On the surface, “Superbad” seems like a standard teen comedy about three high school seniors trying to acquire booze and hook up with girls. “Superbad” is every bit as raunchy as its predecessors, but what separates the film from sex comedies of the past is its thoughtfulness. Doing away with some tropes that would be construed as problematic today, “Superbad” has genuine respect for its characters. Gross-out gags and profanity aside, the film is surprisingly progressive in its portrayal of friendship and romance, falling in line with millennial values. It helps that Seth Rogen and Evan Goldberg are both millennials themselves, basing the screenplay on their own experiences growing up. Producer Judd Apatow, while himself not a millennial, understands the generation better than so many others do.


Before we unveil our top pick, here are a few honorable mentions.

“Toy Story” (1995)
Every Millennial Grew up with These Toys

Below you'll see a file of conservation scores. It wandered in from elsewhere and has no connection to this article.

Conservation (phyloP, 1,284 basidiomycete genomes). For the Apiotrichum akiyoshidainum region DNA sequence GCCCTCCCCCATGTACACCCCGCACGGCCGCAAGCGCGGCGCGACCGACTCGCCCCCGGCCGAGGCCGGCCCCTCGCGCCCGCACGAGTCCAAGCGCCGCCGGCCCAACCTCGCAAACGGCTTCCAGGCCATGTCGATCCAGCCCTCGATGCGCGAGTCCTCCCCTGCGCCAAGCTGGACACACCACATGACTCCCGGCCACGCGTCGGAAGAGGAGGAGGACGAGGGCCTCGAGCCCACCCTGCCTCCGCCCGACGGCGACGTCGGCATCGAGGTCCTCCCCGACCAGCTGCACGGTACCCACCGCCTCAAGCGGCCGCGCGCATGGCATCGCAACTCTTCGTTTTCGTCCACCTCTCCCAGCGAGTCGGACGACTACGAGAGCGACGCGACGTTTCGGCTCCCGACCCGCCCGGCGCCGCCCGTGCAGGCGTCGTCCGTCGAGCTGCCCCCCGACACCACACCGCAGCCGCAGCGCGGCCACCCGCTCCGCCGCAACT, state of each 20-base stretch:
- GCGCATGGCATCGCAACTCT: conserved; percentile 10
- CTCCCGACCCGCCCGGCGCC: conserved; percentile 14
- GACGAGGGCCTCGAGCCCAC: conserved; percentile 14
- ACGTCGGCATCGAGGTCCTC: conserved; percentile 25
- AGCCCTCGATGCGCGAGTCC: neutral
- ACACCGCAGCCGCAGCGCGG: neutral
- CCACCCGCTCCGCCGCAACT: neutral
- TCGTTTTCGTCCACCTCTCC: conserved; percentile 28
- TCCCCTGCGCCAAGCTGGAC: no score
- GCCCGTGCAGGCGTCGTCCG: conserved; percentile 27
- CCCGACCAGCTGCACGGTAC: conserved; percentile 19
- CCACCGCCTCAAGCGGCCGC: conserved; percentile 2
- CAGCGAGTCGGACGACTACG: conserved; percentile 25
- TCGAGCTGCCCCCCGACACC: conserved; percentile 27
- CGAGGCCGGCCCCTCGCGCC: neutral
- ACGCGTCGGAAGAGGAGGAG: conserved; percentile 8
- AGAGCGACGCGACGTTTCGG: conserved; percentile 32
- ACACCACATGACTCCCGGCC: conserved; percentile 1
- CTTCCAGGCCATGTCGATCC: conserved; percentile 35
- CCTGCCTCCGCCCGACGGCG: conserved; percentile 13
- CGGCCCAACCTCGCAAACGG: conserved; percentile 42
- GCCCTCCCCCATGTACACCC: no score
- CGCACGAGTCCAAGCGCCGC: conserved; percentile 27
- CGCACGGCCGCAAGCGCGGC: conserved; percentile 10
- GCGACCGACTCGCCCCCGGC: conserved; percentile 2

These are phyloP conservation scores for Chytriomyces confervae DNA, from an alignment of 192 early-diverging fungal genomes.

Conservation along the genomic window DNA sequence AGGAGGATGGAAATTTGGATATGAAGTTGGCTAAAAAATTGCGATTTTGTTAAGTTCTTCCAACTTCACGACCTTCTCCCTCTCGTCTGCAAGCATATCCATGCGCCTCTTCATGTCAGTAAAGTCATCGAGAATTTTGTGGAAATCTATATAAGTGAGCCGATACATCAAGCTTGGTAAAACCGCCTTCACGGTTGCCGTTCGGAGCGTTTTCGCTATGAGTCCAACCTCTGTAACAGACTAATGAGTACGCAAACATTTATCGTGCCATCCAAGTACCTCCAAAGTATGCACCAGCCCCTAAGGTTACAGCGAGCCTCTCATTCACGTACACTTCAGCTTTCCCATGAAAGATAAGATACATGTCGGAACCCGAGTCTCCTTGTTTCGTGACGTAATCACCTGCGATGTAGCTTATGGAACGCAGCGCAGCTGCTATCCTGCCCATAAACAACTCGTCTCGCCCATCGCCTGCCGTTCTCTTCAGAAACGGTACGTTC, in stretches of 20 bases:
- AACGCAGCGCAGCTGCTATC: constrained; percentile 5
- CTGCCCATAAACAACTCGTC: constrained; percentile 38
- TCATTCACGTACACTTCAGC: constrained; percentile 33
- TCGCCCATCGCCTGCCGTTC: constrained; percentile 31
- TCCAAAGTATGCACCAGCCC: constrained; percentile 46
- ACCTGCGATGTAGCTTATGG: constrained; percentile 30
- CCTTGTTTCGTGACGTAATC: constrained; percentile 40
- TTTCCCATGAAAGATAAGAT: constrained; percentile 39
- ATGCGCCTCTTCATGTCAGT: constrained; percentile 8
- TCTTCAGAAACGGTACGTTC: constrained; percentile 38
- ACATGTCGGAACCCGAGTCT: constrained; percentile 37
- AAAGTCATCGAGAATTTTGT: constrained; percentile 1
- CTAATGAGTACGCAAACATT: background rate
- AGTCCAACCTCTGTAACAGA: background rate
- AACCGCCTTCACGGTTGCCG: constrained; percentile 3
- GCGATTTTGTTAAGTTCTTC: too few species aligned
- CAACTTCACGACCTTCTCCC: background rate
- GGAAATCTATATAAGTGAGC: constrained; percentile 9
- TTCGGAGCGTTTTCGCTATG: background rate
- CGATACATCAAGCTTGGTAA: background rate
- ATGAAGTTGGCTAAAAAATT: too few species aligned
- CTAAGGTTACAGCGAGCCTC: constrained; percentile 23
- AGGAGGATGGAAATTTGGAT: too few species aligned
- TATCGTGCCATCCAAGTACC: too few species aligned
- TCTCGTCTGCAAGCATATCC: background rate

“500 Days of Summer” (2009)
The Millennial Equivalent to “Annie Hall”


“American Pie” (1999)
Gen Y’s First Slice of Teen Sex Comey


“Lady Bird” (2017)
Greta Gerwig Truly Gets This Generation


“8 Mile” (2002)
Few Things Scream “Gen Y” Like Eminem & Mom’s Spaghetti



#1: “The Social Network” (2010)


Millennials will commonly be known as the tech-savvy generation and no film better represents this than “The Social Network.” It’s surreal to think that anybody born after 2004 will have no idea what life was like before Facebook. Millennials were at the forefront of its creation, however. David Fincher’s film explores how college dropout Mark Zuckerberg became the youngest self-made billionaire at 23. Where Gordon Gekko defined the baby boomer era, Jesse Eisenberg’s portrayal of Zuckerberg reveals how millennials have risen up as some of the most influential, powerful, and controversial people on the planet. Aaron Sorkin’s screenplay plays out in Shakespearean fashion, but with a millennial voice. Touching upon everything from the internet to entitlement, “The Social Network” captures a game-changing moment in time.